England football aficionados rallied behind in the favour of the soccer start Marcus Rashford in the racial abuse row on Tuesday. The fans showed their support and sympathy for the player by scribing graffiti on a wall painting in his support, calling him national hero.
Robinson, in a statement issued after play on Wednesday, said he was "embarrassed" and "ashamed" by the posts. "I want to make it clear that I'm not racist and I'm not sexist," he added.
The workers said they were subjected to offensive racist comments and behaviour by colleagues, managers and human resources employees on a regular basis, according to the lawsuit filed in a California state court.
"If Quinton De Kock wears pink for cancer or black arm bands to honour deceased greats or to oppose GBV when required, why object to a universally accepted gesture to fight racism?" he said. "But equally is it still a principled stand if it's mandatory?"
The powerful move comes after Brazil's Real Madrid striker Vinicius Junior was repeatedly a target of racist attacks this season.
The death of South African churchman and peacemaker Desmond Tutu has deprived humanity of the sole surviving global politician with a moral compass while the retirement of German Chancellor Angela Merkel has left Europe without a strong guiding hand.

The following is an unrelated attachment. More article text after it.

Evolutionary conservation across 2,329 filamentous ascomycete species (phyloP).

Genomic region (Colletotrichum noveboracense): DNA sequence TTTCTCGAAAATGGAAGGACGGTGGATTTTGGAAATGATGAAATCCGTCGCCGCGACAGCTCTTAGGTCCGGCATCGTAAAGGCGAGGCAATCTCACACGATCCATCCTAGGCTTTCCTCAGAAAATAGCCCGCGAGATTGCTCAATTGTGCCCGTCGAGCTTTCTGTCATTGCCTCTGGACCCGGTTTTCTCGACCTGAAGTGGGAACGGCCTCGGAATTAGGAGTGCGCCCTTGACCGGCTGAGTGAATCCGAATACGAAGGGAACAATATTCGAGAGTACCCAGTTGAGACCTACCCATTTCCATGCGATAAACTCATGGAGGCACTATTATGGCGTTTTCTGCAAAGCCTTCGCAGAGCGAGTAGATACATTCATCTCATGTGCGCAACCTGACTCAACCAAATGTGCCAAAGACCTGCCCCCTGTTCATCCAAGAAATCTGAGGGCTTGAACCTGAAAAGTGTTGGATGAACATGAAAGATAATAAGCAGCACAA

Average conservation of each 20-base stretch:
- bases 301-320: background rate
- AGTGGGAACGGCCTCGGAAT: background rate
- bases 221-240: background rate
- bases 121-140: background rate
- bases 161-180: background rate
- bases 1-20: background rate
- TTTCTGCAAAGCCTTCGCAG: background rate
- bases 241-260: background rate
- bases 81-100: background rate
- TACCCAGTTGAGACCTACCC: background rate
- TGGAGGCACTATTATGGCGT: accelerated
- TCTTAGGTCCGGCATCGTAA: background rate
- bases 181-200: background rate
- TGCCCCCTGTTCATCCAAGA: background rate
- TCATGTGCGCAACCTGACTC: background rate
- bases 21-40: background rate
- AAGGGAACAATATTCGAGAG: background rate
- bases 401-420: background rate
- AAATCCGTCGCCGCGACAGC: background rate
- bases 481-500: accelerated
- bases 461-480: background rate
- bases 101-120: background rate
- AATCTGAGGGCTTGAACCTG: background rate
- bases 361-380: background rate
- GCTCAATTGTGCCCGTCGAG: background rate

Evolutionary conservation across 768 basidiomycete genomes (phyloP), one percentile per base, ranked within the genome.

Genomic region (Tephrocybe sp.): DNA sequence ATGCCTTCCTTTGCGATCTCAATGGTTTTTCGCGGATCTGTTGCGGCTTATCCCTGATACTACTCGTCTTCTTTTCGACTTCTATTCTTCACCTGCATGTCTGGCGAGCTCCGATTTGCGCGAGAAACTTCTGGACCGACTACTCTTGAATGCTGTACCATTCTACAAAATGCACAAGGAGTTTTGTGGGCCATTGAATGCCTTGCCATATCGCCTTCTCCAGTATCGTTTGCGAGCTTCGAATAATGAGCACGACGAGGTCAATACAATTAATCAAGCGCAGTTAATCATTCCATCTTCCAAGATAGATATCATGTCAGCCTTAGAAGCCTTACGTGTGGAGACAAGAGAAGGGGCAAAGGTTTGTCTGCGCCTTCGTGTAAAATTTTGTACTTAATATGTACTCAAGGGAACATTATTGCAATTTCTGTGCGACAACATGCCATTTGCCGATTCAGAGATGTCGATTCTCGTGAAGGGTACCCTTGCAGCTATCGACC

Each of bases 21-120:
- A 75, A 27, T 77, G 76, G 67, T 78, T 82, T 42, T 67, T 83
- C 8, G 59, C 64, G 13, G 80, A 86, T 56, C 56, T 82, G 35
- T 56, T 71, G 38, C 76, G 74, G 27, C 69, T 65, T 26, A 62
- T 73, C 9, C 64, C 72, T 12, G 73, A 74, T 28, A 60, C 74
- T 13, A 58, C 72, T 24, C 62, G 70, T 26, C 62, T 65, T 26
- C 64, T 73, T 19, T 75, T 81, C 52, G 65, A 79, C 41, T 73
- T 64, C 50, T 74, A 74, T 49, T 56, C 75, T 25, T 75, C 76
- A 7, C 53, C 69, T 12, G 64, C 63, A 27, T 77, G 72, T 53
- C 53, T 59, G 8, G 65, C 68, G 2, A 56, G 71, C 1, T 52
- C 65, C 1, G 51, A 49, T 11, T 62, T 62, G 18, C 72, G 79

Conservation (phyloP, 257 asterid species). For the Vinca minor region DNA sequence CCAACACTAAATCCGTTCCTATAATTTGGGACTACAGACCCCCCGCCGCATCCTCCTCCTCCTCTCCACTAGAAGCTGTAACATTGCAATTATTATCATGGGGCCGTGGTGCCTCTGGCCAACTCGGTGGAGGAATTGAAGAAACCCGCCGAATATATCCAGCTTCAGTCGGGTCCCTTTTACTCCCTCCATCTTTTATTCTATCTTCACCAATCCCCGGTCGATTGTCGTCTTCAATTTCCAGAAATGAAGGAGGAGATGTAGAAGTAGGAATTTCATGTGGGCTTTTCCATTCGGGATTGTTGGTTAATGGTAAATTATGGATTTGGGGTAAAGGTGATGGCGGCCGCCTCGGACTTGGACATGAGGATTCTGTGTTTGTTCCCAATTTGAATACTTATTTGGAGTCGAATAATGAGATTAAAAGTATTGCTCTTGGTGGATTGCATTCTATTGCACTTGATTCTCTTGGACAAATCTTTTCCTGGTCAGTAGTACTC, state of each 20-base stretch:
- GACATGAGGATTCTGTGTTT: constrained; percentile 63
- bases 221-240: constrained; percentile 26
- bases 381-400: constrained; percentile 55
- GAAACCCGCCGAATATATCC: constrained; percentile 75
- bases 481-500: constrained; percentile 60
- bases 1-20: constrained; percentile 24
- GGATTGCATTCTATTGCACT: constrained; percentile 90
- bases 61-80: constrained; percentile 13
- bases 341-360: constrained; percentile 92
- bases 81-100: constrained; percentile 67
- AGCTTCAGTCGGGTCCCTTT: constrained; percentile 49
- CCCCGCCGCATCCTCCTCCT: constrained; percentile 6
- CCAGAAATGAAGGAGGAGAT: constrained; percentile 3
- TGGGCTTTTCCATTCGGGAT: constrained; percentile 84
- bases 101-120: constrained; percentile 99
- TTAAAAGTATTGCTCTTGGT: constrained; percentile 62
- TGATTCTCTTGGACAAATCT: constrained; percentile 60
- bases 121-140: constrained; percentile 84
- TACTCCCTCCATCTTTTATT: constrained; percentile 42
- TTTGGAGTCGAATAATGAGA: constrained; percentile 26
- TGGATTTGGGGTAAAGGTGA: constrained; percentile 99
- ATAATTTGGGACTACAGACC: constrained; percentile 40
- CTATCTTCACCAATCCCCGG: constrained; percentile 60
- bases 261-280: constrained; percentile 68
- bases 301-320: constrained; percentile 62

This weekend we pause to honour the life of the Rev. Dr. Martin Luther King Jr. and to interpret his words calling upon America to see the content of the character before judging anyone’s person. On Feb. 23, 2020, a 25-year-old African-American man lay dead in the street of a
Here’s one positive outcome of Will Smith’s unhinged moment at the Oscars: It brought global attention to alopecia. And here’s another: Jada Pinkett Smith seems to have made peace with it. She wore her near-baldness intentionally, glamming
Have you ever visited Monticello, the Virginia home of Thomas Jefferson? Nestled in the woods of the Charlottesville countryside, it is a magnificent place. As the descendant of enslaved Africans, I visited the plantation with the same apprehension with which I visited
Robert Collier says that during the seven years he worked as an operating room aide at Parkland Memorial Hospital in Dallas, white nurses called him and other Black employees “boy.” Management ignored two large swastikas painted on a storage room wall.